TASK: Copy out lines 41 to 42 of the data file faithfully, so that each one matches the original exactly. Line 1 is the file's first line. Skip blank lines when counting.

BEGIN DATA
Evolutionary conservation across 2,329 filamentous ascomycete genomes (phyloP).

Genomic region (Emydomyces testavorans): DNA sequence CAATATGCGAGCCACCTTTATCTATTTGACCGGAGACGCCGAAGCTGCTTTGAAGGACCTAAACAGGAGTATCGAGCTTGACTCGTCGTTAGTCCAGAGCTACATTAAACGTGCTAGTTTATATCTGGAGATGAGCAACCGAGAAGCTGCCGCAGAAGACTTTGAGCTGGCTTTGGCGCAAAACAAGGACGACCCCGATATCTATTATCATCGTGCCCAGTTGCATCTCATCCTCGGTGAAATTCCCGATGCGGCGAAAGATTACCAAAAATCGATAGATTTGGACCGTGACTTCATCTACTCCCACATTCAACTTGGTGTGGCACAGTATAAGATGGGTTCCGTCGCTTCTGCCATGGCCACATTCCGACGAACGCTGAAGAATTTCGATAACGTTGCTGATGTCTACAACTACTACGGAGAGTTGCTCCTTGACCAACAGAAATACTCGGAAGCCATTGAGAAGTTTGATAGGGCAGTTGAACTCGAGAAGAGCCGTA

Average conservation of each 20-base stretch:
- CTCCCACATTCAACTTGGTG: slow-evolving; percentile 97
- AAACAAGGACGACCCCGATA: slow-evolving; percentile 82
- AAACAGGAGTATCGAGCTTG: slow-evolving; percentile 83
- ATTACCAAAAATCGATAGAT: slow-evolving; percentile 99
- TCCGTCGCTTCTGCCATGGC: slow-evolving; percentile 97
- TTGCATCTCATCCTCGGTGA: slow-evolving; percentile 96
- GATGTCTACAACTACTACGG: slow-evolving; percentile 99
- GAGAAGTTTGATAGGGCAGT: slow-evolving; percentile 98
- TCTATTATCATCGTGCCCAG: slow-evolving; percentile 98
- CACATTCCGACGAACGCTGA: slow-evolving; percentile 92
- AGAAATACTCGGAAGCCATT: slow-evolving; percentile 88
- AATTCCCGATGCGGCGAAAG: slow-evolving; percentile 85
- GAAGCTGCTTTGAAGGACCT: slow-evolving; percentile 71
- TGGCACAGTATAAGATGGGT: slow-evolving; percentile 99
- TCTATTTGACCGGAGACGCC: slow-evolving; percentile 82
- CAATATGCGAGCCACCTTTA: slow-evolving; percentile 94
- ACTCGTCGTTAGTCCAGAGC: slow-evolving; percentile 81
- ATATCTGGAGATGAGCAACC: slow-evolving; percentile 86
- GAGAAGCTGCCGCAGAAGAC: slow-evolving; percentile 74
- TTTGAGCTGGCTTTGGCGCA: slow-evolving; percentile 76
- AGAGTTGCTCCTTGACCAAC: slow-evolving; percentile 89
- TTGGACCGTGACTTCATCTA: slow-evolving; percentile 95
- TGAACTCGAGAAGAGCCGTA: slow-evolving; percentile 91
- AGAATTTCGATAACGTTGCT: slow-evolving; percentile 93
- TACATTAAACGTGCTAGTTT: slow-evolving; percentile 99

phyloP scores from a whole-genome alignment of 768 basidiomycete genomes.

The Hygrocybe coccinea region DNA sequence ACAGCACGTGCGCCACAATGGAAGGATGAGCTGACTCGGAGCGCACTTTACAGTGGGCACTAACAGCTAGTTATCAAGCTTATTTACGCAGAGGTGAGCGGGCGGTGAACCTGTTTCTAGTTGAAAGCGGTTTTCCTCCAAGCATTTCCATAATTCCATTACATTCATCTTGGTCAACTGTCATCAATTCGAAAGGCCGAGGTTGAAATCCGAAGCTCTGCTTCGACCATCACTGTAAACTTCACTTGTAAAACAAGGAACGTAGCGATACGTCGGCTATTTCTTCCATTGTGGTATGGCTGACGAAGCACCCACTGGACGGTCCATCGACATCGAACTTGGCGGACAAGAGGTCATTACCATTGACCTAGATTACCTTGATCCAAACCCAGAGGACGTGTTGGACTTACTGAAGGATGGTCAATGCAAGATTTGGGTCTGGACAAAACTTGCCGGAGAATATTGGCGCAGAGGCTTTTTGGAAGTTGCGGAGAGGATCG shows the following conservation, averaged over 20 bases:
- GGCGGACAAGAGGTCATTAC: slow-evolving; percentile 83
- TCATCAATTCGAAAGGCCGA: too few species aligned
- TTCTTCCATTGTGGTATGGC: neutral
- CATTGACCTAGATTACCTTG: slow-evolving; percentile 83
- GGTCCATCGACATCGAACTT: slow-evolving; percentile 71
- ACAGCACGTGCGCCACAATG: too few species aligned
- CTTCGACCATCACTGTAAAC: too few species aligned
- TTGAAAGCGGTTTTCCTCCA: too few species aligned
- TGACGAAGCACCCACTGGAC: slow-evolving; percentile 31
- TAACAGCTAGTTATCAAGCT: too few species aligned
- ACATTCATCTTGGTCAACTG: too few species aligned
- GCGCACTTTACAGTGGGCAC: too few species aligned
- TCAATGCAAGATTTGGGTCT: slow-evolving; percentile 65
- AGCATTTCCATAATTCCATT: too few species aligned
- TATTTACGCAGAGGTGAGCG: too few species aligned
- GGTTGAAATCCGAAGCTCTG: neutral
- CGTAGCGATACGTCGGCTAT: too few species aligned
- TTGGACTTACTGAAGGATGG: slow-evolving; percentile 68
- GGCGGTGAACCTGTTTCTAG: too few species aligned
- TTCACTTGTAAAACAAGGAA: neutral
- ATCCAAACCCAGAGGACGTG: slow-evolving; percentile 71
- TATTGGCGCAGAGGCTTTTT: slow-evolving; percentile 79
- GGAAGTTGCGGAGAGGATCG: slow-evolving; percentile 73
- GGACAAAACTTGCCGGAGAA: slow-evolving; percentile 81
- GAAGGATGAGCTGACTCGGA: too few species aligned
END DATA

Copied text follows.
- ACATTCATCTTGGTCAACTG: too few species aligned
- GCGCACTTTACAGTGGGCAC: too few species aligned